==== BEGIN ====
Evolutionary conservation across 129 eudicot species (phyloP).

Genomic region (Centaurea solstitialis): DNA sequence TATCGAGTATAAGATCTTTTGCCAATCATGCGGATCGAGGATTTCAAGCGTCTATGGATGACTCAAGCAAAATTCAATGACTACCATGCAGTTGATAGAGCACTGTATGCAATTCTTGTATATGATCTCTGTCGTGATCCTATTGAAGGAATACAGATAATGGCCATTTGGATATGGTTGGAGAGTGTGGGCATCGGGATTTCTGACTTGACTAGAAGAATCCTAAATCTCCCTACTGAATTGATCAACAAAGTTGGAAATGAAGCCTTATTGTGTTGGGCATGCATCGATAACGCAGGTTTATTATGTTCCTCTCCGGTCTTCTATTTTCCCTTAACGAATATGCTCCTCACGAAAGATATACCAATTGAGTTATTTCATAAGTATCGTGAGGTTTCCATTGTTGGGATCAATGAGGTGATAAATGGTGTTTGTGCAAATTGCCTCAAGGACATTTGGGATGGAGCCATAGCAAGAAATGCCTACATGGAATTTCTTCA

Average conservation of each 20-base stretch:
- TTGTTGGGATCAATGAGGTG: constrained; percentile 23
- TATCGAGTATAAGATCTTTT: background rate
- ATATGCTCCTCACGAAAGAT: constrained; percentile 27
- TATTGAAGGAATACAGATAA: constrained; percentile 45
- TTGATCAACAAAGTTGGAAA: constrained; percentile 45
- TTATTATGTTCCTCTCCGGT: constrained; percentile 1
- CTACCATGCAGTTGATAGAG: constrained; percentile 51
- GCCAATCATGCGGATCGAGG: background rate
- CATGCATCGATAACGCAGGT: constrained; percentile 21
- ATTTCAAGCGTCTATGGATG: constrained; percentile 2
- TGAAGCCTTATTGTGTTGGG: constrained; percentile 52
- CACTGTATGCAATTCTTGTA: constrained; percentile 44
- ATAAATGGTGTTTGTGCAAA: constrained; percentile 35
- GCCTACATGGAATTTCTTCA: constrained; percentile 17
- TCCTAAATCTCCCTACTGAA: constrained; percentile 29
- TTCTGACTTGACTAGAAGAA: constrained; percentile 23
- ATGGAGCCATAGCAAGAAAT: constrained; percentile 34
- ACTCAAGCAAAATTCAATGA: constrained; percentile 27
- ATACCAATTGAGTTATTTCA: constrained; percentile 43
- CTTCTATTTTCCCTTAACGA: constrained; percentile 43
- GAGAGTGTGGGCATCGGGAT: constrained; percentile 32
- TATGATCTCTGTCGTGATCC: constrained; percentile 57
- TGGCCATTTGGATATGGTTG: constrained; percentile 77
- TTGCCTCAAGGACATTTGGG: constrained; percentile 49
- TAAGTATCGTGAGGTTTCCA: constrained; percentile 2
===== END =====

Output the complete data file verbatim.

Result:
Evolutionary conservation across 129 eudicot species (phyloP).

Genomic region (Centaurea solstitialis): DNA sequence TATCGAGTATAAGATCTTTTGCCAATCATGCGGATCGAGGATTTCAAGCGTCTATGGATGACTCAAGCAAAATTCAATGACTACCATGCAGTTGATAGAGCACTGTATGCAATTCTTGTATATGATCTCTGTCGTGATCCTATTGAAGGAATACAGATAATGGCCATTTGGATATGGTTGGAGAGTGTGGGCATCGGGATTTCTGACTTGACTAGAAGAATCCTAAATCTCCCTACTGAATTGATCAACAAAGTTGGAAATGAAGCCTTATTGTGTTGGGCATGCATCGATAACGCAGGTTTATTATGTTCCTCTCCGGTCTTCTATTTTCCCTTAACGAATATGCTCCTCACGAAAGATATACCAATTGAGTTATTTCATAAGTATCGTGAGGTTTCCATTGTTGGGATCAATGAGGTGATAAATGGTGTTTGTGCAAATTGCCTCAAGGACATTTGGGATGGAGCCATAGCAAGAAATGCCTACATGGAATTTCTTCA

Average conservation of each 20-base stretch:
- TTGTTGGGATCAATGAGGTG: constrained; percentile 23
- TATCGAGTATAAGATCTTTT: background rate
- ATATGCTCCTCACGAAAGAT: constrained; percentile 27
- TATTGAAGGAATACAGATAA: constrained; percentile 45
- TTGATCAACAAAGTTGGAAA: constrained; percentile 45
- TTATTATGTTCCTCTCCGGT: constrained; percentile 1
- CTACCATGCAGTTGATAGAG: constrained; percentile 51
- GCCAATCATGCGGATCGAGG: background rate
- CATGCATCGATAACGCAGGT: constrained; percentile 21
- ATTTCAAGCGTCTATGGATG: constrained; percentile 2
- TGAAGCCTTATTGTGTTGGG: constrained; percentile 52
- CACTGTATGCAATTCTTGTA: constrained; percentile 44
- ATAAATGGTGTTTGTGCAAA: constrained; percentile 35
- GCCTACATGGAATTTCTTCA: constrained; percentile 17
- TCCTAAATCTCCCTACTGAA: constrained; percentile 29
- TTCTGACTTGACTAGAAGAA: constrained; percentile 23
- ATGGAGCCATAGCAAGAAAT: constrained; percentile 34
- ACTCAAGCAAAATTCAATGA: constrained; percentile 27
- ATACCAATTGAGTTATTTCA: constrained; percentile 43
- CTTCTATTTTCCCTTAACGA: constrained; percentile 43
- GAGAGTGTGGGCATCGGGAT: constrained; percentile 32
- TATGATCTCTGTCGTGATCC: constrained; percentile 57
- TGGCCATTTGGATATGGTTG: constrained; percentile 77
- TTGCCTCAAGGACATTTGGG: constrained; percentile 49
- TAAGTATCGTGAGGTTTCCA: constrained; percentile 2